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I'm writing a lexer in JavaScript. It's pretty typical - rules are specified with regular expressions and produce a token.

I am unsure of the best way to handle when multiple rules are matched. The existing lexers I've looked at handle this by picking the rule with the longest match.

It also seems like a viable strategy, however, to simply use the first rule that matches. This is my current strategy.

Here is an example:




: -> COLON
:= -> ASSIGN

The longest-match rule would return ASSIGN, where the first-match rule would return COLON and then EQUALS.

Obviously this is not desirable, so under my implementation I would just reorder the rules to put the ASSIGN rule first as follows:

:= -> ASSIGN
: -> COLON

Is this a viable approach to just use the first matching rule? What are the advantages and disadvantages of each approach?

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Related from SO - How Flex Handles Ambiguous Patterns. Short version - longest match wins, in case of tie, first match wins. – user40980 Jun 2 '13 at 4:35
Thanks, I have updated my lexer to use the same approach. – jhewlett Jun 3 '13 at 0:50
up vote 5 down vote accepted

No, that is not a viable strategy -- at least not if you want to have identifiers as well as keywords in your language.

Let's say you have two rules: one for identifiers that consist of one or more arbitrary letters and one for some keyword that consists of letters. Let's take the keyword var for example. Now let's consider the input string var variant. If the identifier rule comes first in your lexer definition, this will be tokenized as two identifiers. Clearly that's not what we want, so let's put the keyword rule first. But now it's tokenized as two var keywords, followed by the identifier iant. That's also not what we want.

So there is no way to order the rules, such that we can get what we want here. However the maximal munch rule would give us exactly what we want in cases like this. Therefore it is preferable.

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Shouldn't identifier rules (and keyword rules as well) include that an identifier (or keyword) must be separated by a non-character from the containing text? So the keyword rule would not find the "var" in variant, as you wrote, even when it comes first. – Doc Brown Jun 2 '13 at 13:23
@DocBrown That's not how it's usually done, no. The usual rule for identifiers is [a-zA-Z_][a-zA-Z_0-9]* and the usual rule for a keyword like var would simply be var. In fact, as far as I know, most lexer generators don't even offer a way of saying "This token should be separated by this kind of character from the surrounding text". – sepp2k Jun 2 '13 at 13:31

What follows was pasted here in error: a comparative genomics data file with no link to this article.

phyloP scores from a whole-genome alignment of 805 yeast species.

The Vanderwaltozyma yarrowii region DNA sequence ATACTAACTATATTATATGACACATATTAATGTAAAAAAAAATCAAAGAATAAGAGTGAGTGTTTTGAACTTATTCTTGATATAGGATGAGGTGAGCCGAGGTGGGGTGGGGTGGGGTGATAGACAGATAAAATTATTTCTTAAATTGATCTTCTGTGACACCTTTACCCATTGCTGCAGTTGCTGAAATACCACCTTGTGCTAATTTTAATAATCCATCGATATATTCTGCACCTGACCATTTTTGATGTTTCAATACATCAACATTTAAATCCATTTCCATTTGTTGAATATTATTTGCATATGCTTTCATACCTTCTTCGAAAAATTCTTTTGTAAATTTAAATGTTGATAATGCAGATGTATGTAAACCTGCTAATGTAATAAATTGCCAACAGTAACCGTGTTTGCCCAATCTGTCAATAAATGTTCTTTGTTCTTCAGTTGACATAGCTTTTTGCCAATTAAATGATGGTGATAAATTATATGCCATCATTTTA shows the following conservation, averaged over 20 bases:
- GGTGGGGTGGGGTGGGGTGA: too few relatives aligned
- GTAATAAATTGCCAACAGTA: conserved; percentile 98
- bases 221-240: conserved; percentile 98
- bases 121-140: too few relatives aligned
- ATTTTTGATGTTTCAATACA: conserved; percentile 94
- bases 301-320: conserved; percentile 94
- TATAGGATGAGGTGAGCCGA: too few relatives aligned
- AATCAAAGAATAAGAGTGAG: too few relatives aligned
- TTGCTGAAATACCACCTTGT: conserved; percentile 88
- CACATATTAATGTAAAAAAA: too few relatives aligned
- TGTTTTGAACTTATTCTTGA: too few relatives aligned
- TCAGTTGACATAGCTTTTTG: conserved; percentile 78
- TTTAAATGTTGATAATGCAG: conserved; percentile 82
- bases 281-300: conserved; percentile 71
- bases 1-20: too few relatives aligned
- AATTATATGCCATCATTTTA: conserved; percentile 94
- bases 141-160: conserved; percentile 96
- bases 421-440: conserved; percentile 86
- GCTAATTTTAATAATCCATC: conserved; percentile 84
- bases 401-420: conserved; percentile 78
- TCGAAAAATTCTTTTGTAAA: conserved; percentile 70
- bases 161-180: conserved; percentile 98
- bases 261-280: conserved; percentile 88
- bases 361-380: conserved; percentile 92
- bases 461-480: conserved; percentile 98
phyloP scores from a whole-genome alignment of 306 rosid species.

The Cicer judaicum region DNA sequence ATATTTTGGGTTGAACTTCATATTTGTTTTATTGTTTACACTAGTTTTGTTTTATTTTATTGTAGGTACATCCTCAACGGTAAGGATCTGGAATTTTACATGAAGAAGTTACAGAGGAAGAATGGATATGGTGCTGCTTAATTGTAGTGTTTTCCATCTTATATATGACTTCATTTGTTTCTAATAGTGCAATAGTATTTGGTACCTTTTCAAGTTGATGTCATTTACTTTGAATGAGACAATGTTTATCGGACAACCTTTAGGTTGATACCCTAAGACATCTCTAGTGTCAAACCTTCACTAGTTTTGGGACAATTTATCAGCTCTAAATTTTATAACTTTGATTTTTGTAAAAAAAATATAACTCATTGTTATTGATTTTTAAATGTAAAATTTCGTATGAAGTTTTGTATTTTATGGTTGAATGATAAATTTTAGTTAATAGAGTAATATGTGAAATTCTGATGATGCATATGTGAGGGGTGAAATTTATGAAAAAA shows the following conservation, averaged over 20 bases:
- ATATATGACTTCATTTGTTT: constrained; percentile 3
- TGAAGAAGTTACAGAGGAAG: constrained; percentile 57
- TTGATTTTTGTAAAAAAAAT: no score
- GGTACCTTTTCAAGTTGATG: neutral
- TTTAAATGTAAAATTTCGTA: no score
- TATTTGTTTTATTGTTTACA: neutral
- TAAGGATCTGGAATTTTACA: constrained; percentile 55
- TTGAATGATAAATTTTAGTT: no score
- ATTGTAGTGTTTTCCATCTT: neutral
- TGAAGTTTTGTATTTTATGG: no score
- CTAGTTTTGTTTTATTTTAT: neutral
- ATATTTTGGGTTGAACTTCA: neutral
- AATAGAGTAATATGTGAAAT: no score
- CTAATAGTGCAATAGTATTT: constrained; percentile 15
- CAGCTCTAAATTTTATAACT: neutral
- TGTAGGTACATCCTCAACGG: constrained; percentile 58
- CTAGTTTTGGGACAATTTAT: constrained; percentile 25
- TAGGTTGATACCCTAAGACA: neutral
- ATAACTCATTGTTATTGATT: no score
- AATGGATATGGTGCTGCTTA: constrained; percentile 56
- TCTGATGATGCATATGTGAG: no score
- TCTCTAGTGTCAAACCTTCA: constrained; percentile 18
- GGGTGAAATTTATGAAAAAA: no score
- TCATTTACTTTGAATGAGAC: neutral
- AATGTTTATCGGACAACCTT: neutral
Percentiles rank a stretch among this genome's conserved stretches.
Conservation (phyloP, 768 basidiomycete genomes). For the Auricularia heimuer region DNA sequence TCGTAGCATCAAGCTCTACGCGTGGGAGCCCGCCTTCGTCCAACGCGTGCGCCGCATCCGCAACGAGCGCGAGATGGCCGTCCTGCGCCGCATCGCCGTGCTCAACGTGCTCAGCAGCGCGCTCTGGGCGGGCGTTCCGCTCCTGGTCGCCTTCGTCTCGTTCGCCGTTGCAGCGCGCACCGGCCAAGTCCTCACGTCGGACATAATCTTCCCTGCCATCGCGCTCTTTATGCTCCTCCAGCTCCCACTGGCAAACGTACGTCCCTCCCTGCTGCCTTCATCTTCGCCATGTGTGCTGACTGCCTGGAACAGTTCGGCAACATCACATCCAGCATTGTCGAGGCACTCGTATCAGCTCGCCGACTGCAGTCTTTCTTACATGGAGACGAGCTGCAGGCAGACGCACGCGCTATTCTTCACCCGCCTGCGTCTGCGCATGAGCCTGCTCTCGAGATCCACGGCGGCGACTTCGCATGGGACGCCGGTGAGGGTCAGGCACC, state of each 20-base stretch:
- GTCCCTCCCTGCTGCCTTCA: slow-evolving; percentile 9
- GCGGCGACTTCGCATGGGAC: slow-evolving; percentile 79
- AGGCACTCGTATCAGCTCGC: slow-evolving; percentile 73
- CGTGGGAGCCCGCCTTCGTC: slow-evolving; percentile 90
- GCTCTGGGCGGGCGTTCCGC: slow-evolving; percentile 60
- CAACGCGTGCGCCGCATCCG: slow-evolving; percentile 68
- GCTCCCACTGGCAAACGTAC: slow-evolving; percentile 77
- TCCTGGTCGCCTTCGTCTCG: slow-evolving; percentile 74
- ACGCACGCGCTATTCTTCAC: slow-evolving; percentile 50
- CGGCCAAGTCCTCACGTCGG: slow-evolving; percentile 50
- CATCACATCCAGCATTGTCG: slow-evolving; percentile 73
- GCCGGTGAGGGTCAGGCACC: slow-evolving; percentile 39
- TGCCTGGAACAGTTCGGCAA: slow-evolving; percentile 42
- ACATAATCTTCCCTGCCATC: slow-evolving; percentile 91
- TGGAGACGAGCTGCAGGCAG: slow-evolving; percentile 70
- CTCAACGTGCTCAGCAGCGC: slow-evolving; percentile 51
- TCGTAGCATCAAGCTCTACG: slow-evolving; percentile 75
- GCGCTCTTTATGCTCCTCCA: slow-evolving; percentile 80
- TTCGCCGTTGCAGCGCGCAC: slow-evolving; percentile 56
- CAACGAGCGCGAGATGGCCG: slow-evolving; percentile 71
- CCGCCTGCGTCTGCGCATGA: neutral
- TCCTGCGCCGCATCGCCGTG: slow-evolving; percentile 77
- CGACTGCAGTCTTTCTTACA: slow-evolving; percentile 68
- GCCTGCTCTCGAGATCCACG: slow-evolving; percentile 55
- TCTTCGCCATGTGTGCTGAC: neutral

But why not? Would this not help to prevent ambiguities like the ones in your example? – Doc Brown Jun 2 '13 at 13:40
@DocBrown First of all adding support for lookahead assertions to lexer generators (which I think is what you're suggesting - unless I misunderstood), would mean a lot of additional development effort just to offer an alternative to a rule that already works perfectly fine. But even more importantly, it seems to me that manually specifying where a token should end would just be more complicated and error prone. For example I would imagine that a common error would be that people forget to specify that a token may appear at the end of the file. – sepp2k Jun 2 '13 at 13:52
@sepp2k: Great example, thanks. – jhewlett Jun 2 '13 at 17:07

I wouldn't view it as "first" match, but having the lexer have defined priorities is not uncommon. The advantage of parsing colon first is on a miss, it eliminates two paths. If you miss assignment, you still need to check colon.

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When I write a lexer I use a grammar, not regular expressions. The grammar has no ambiguities by design. The effect is exactly equivalent to your proposal of using regular expressions, ordering them by length descending, and accepting the first match. My way is more efficient (faster and less space) but a little harder to write.

The object raised regarding identifiers and reserved words does not apply. The tokens var and variant are parsed in exactly the same way. The lexer is tightly coupled to a symbol table, and the difference is that reserved words (and indeed every kind of token) are pre-loaded into the symbol table. The symbol table says what kind of token it is.

So your strategy (first match) is perfectly viable if you are prepared to look up tokens in a symbol table to find out what they are rather than building that knowledge into the lexer.

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